Sunday, August 30, 2015

Helping hand for maintenance/repair

I'm cautiously optimistic about an accessory I just invested in.  It's called the BikeHand - a wall-mount bike work clamp.  59 bucks on the

Yeah, it would be nice to have one of those super-sweet Park stands... but at $150 up, they're a bit rich for my blood.  And - I'd never use one frequently enough to justify the expense.  The BikeHand seems like it will be an acceptable substitute for the shade-tree mechanic.

It was designed to mount on the wall, but I had other plans.  I attached it to an 8-by-10-inch piece of scrap plywood with two 5/16 x 1.5 inch bolts, and clamp it into my Jawhorse (another nice piece of equipment, by the way).  When it's not in use, it and the board don't take up nearly as much space as a floor-standing model.

I used it yesterday while fine-adjusting my rear derailleur, and while I was at it I put some new brake pads on the front.

Tuesday, August 25, 2015

Another Tour de Fat in the books

My two local granddaughters, Mackenzie and Bonnie, joined me once again to ride in the Tour de Fat Parade on Saturday, August 15th.  We crossed paths with friends, and a good time seemed to be had by all.  (How not?  A lovely day - a delightful activity - and boisterous but not TOO crazy participants.  The "official estimate" put the rider count at about 11,000 this year.  Fantastic!  That's a LOT of bikes and bike riders!  If I'm not mistaken, people are still leaving the staging area as the first-out riders are getting back, making it a full circle.)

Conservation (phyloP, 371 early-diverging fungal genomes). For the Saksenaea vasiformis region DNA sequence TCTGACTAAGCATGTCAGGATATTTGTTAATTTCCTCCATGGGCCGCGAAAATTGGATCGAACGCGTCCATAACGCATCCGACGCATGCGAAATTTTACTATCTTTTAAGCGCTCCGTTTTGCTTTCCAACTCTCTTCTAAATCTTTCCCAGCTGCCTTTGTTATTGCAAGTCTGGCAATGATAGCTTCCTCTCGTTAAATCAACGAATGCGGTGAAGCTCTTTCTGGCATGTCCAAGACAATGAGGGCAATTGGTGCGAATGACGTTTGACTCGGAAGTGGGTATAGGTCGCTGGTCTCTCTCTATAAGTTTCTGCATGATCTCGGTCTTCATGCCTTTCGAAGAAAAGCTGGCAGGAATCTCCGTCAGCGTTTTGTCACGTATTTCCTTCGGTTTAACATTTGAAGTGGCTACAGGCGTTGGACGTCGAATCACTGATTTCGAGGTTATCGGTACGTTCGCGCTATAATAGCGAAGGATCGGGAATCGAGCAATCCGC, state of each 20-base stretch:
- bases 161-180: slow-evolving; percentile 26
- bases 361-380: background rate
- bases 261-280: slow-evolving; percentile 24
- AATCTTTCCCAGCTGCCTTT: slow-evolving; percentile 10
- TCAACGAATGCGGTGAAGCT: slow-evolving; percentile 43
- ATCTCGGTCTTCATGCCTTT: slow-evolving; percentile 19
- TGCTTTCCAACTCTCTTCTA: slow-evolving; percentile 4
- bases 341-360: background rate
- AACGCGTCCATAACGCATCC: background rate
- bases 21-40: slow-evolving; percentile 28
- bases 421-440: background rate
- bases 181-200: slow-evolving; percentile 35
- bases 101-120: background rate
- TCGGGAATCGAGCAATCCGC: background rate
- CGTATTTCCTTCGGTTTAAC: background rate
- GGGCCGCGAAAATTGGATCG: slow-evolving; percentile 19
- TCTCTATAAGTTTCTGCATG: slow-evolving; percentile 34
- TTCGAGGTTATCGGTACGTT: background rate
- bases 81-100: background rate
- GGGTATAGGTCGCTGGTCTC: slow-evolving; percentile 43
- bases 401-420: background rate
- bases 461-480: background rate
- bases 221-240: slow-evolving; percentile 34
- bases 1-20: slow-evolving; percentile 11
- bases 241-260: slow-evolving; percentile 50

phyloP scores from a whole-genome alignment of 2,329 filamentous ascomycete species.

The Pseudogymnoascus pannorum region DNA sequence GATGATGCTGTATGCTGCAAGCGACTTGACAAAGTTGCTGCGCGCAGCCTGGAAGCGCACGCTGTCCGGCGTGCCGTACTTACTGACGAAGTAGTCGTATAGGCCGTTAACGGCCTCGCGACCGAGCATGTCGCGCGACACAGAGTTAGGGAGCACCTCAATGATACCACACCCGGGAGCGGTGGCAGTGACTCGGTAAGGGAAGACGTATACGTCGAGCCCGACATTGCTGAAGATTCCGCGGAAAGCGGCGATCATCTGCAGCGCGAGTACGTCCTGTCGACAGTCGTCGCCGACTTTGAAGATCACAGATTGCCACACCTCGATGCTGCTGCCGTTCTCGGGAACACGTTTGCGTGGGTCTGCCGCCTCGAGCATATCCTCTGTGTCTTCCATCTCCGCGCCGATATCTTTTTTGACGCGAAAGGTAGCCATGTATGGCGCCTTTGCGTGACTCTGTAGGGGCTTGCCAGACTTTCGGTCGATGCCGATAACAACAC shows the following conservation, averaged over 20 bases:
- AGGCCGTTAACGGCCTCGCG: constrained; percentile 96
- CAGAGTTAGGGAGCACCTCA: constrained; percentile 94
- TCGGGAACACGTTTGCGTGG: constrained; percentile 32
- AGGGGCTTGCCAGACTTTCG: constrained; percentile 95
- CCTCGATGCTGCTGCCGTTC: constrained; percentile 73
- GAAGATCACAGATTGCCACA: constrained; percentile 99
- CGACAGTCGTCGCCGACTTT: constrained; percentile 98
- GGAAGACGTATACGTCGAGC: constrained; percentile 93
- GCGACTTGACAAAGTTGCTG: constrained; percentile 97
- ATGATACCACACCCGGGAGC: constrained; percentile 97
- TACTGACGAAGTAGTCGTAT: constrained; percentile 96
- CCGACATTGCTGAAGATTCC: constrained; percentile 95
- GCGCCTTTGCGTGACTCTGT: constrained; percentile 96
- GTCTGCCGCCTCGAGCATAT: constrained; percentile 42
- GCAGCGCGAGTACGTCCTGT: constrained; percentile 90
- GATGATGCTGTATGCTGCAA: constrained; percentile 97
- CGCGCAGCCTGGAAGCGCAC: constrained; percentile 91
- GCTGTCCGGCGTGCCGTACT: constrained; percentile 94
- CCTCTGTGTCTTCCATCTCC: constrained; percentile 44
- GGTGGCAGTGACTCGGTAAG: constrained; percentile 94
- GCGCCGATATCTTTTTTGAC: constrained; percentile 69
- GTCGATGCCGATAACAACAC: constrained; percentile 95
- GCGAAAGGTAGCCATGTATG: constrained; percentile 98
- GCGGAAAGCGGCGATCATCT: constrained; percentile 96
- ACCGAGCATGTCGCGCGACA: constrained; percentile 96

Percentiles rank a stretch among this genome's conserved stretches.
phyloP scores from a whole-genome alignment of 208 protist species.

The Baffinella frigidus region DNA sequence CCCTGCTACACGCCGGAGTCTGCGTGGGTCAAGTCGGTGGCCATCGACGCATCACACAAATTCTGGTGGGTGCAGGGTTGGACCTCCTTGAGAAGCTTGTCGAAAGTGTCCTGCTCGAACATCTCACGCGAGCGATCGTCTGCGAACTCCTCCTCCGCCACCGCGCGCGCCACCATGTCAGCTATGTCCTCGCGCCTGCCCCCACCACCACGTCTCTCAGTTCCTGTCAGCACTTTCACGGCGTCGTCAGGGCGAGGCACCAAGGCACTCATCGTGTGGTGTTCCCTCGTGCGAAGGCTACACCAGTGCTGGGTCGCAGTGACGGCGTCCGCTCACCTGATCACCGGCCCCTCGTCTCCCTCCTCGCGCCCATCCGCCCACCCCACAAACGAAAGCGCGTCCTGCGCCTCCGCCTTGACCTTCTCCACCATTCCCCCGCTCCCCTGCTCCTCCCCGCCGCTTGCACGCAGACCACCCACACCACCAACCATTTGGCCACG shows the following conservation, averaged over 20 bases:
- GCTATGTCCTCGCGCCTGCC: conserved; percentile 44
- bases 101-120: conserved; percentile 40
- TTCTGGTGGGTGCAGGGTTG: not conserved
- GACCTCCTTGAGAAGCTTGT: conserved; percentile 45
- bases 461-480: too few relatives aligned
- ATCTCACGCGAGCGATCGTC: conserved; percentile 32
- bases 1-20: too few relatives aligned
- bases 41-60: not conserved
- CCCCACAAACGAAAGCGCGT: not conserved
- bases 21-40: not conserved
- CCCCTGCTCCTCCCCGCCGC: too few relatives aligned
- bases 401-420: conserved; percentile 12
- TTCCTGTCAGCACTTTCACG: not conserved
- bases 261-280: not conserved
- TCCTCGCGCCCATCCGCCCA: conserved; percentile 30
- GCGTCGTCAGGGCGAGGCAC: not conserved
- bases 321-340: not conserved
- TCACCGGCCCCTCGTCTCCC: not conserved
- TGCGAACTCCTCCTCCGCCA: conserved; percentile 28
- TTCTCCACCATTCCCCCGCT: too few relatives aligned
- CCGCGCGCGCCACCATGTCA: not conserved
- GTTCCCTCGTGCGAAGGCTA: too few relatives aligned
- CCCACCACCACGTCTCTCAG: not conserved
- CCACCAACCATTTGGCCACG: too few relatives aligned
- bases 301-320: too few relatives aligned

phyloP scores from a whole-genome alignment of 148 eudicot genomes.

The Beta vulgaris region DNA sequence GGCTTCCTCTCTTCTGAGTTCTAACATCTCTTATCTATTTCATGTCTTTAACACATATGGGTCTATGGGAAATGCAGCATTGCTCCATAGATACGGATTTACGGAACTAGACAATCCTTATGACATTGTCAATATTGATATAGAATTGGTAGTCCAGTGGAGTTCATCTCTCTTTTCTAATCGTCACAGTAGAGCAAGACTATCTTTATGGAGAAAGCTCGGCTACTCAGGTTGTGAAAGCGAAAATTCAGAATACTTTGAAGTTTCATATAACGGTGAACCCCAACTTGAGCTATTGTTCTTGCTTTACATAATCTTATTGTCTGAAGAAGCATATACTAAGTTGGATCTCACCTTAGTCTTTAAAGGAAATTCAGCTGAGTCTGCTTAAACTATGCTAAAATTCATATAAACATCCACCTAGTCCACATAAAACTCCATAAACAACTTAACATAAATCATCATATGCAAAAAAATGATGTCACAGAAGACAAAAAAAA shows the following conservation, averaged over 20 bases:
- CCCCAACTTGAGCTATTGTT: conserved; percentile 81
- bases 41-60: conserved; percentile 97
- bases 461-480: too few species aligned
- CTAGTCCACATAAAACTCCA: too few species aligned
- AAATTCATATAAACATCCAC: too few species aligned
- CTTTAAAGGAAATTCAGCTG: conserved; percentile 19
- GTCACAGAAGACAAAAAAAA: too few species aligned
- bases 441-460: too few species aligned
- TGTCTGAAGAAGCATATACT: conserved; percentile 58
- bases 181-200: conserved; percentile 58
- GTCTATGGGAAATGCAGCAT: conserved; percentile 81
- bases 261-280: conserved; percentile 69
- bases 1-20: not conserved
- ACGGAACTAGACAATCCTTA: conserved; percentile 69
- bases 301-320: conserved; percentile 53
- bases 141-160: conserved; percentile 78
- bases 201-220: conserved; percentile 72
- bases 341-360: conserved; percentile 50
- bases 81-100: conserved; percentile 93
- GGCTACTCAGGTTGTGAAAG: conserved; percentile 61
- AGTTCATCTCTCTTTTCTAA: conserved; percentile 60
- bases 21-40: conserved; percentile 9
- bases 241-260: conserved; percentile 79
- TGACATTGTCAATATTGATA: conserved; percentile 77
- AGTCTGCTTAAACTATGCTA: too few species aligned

Besides the fun, the event raised right around $450,000 (!!) for the local bike-oriented nonprofits.  Way to go everybody - especially the army of dedicated volunteers who work behind the scenes to make it happen.  (Yeah, not everybody just magically shows up on Saturday morning, nor does the event magically transpire.)

CLARIFICATION: The $450K figure (which I got off the Boise Bicycle Project website) is the grand total for all the Boise Tours over the years... approximately $45K was raised this time around.  (Thanks, Clancy, for your diligence in keeping things straight.)